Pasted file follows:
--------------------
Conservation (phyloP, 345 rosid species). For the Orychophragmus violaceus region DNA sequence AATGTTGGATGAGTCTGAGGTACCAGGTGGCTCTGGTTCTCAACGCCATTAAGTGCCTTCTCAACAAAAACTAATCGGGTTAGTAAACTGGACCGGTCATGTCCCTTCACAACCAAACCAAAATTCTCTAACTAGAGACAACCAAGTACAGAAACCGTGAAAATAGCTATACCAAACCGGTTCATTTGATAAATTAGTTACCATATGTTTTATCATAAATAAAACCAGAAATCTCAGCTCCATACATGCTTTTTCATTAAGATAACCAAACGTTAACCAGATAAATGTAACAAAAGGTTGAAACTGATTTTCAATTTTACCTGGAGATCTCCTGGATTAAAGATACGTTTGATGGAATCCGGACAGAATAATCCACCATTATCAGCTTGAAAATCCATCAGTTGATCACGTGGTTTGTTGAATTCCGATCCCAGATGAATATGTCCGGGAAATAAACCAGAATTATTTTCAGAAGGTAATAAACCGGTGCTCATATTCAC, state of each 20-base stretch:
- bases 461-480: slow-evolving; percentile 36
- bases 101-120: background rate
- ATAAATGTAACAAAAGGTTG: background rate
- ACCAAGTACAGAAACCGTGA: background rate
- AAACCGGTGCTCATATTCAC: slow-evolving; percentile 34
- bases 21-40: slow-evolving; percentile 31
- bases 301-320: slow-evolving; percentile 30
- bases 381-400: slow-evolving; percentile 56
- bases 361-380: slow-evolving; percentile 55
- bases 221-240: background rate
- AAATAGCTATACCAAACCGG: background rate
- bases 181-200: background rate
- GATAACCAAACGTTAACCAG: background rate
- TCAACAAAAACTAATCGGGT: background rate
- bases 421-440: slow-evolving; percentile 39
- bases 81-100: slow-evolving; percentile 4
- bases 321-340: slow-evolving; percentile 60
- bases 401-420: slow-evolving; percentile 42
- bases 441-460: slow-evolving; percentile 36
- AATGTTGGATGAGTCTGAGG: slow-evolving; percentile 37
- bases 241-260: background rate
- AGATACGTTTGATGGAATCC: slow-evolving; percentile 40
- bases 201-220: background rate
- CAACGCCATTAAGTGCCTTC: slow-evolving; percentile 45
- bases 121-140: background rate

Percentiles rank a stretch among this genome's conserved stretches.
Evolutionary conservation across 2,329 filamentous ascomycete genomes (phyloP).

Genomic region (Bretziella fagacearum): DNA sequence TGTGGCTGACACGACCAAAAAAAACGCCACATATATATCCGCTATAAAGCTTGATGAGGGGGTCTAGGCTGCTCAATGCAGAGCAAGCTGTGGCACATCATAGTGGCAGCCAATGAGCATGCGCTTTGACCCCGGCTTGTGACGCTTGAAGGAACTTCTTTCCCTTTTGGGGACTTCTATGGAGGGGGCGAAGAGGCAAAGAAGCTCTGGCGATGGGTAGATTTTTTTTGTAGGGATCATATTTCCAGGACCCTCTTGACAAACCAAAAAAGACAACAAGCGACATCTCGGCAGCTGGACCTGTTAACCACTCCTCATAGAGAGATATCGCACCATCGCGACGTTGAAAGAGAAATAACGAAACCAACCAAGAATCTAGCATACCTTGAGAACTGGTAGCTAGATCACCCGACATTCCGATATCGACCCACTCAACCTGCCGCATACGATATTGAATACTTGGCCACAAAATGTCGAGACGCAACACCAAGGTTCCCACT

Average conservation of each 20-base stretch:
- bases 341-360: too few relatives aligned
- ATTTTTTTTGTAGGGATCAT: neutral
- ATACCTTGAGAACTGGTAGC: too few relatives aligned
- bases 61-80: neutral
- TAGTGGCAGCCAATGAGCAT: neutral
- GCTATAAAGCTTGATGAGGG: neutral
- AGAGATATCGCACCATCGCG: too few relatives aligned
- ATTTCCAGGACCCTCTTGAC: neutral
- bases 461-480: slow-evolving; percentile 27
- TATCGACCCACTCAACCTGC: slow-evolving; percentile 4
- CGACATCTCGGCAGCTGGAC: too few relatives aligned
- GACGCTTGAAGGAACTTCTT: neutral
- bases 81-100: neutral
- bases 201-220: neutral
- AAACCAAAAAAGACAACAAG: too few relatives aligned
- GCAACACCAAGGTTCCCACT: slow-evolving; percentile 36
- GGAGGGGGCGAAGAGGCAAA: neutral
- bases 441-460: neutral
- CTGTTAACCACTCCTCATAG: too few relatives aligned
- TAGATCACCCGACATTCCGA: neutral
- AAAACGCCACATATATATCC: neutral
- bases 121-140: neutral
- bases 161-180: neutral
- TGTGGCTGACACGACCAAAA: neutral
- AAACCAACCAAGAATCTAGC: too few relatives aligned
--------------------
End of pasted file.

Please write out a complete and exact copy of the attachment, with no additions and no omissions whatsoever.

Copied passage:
Conservation (phyloP, 345 rosid species). For the Orychophragmus violaceus region DNA sequence AATGTTGGATGAGTCTGAGGTACCAGGTGGCTCTGGTTCTCAACGCCATTAAGTGCCTTCTCAACAAAAACTAATCGGGTTAGTAAACTGGACCGGTCATGTCCCTTCACAACCAAACCAAAATTCTCTAACTAGAGACAACCAAGTACAGAAACCGTGAAAATAGCTATACCAAACCGGTTCATTTGATAAATTAGTTACCATATGTTTTATCATAAATAAAACCAGAAATCTCAGCTCCATACATGCTTTTTCATTAAGATAACCAAACGTTAACCAGATAAATGTAACAAAAGGTTGAAACTGATTTTCAATTTTACCTGGAGATCTCCTGGATTAAAGATACGTTTGATGGAATCCGGACAGAATAATCCACCATTATCAGCTTGAAAATCCATCAGTTGATCACGTGGTTTGTTGAATTCCGATCCCAGATGAATATGTCCGGGAAATAAACCAGAATTATTTTCAGAAGGTAATAAACCGGTGCTCATATTCAC, state of each 20-base stretch:
- bases 461-480: slow-evolving; percentile 36
- bases 101-120: background rate
- ATAAATGTAACAAAAGGTTG: background rate
- ACCAAGTACAGAAACCGTGA: background rate
- AAACCGGTGCTCATATTCAC: slow-evolving; percentile 34
- bases 21-40: slow-evolving; percentile 31
- bases 301-320: slow-evolving; percentile 30
- bases 381-400: slow-evolving; percentile 56
- bases 361-380: slow-evolving; percentile 55
- bases 221-240: background rate
- AAATAGCTATACCAAACCGG: background rate
- bases 181-200: background rate
- GATAACCAAACGTTAACCAG: background rate
- TCAACAAAAACTAATCGGGT: background rate
- bases 421-440: slow-evolving; percentile 39
- bases 81-100: slow-evolving; percentile 4
- bases 321-340: slow-evolving; percentile 60
- bases 401-420: slow-evolving; percentile 42
- bases 441-460: slow-evolving; percentile 36
- AATGTTGGATGAGTCTGAGG: slow-evolving; percentile 37
- bases 241-260: background rate
- AGATACGTTTGATGGAATCC: slow-evolving; percentile 40
- bases 201-220: background rate
- CAACGCCATTAAGTGCCTTC: slow-evolving; percentile 45
- bases 121-140: background rate

Percentiles rank a stretch among this genome's conserved stretches.
Evolutionary conservation across 2,329 filamentous ascomycete genomes (phyloP).

Genomic region (Bretziella fagacearum): DNA sequence TGTGGCTGACACGACCAAAAAAAACGCCACATATATATCCGCTATAAAGCTTGATGAGGGGGTCTAGGCTGCTCAATGCAGAGCAAGCTGTGGCACATCATAGTGGCAGCCAATGAGCATGCGCTTTGACCCCGGCTTGTGACGCTTGAAGGAACTTCTTTCCCTTTTGGGGACTTCTATGGAGGGGGCGAAGAGGCAAAGAAGCTCTGGCGATGGGTAGATTTTTTTTGTAGGGATCATATTTCCAGGACCCTCTTGACAAACCAAAAAAGACAACAAGCGACATCTCGGCAGCTGGACCTGTTAACCACTCCTCATAGAGAGATATCGCACCATCGCGACGTTGAAAGAGAAATAACGAAACCAACCAAGAATCTAGCATACCTTGAGAACTGGTAGCTAGATCACCCGACATTCCGATATCGACCCACTCAACCTGCCGCATACGATATTGAATACTTGGCCACAAAATGTCGAGACGCAACACCAAGGTTCCCACT

Average conservation of each 20-base stretch:
- bases 341-360: too few relatives aligned
- ATTTTTTTTGTAGGGATCAT: neutral
- ATACCTTGAGAACTGGTAGC: too few relatives aligned
- bases 61-80: neutral
- TAGTGGCAGCCAATGAGCAT: neutral
- GCTATAAAGCTTGATGAGGG: neutral
- AGAGATATCGCACCATCGCG: too few relatives aligned
- ATTTCCAGGACCCTCTTGAC: neutral
- bases 461-480: slow-evolving; percentile 27
- TATCGACCCACTCAACCTGC: slow-evolving; percentile 4
- CGACATCTCGGCAGCTGGAC: too few relatives aligned
- GACGCTTGAAGGAACTTCTT: neutral
- bases 81-100: neutral
- bases 201-220: neutral
- AAACCAAAAAAGACAACAAG: too few relatives aligned
- GCAACACCAAGGTTCCCACT: slow-evolving; percentile 36
- GGAGGGGGCGAAGAGGCAAA: neutral
- bases 441-460: neutral
- CTGTTAACCACTCCTCATAG: too few relatives aligned
- TAGATCACCCGACATTCCGA: neutral
- AAAACGCCACATATATATCC: neutral
- bases 121-140: neutral
- bases 161-180: neutral
- TGTGGCTGACACGACCAAAA: neutral
- AAACCAACCAAGAATCTAGC: too few relatives aligned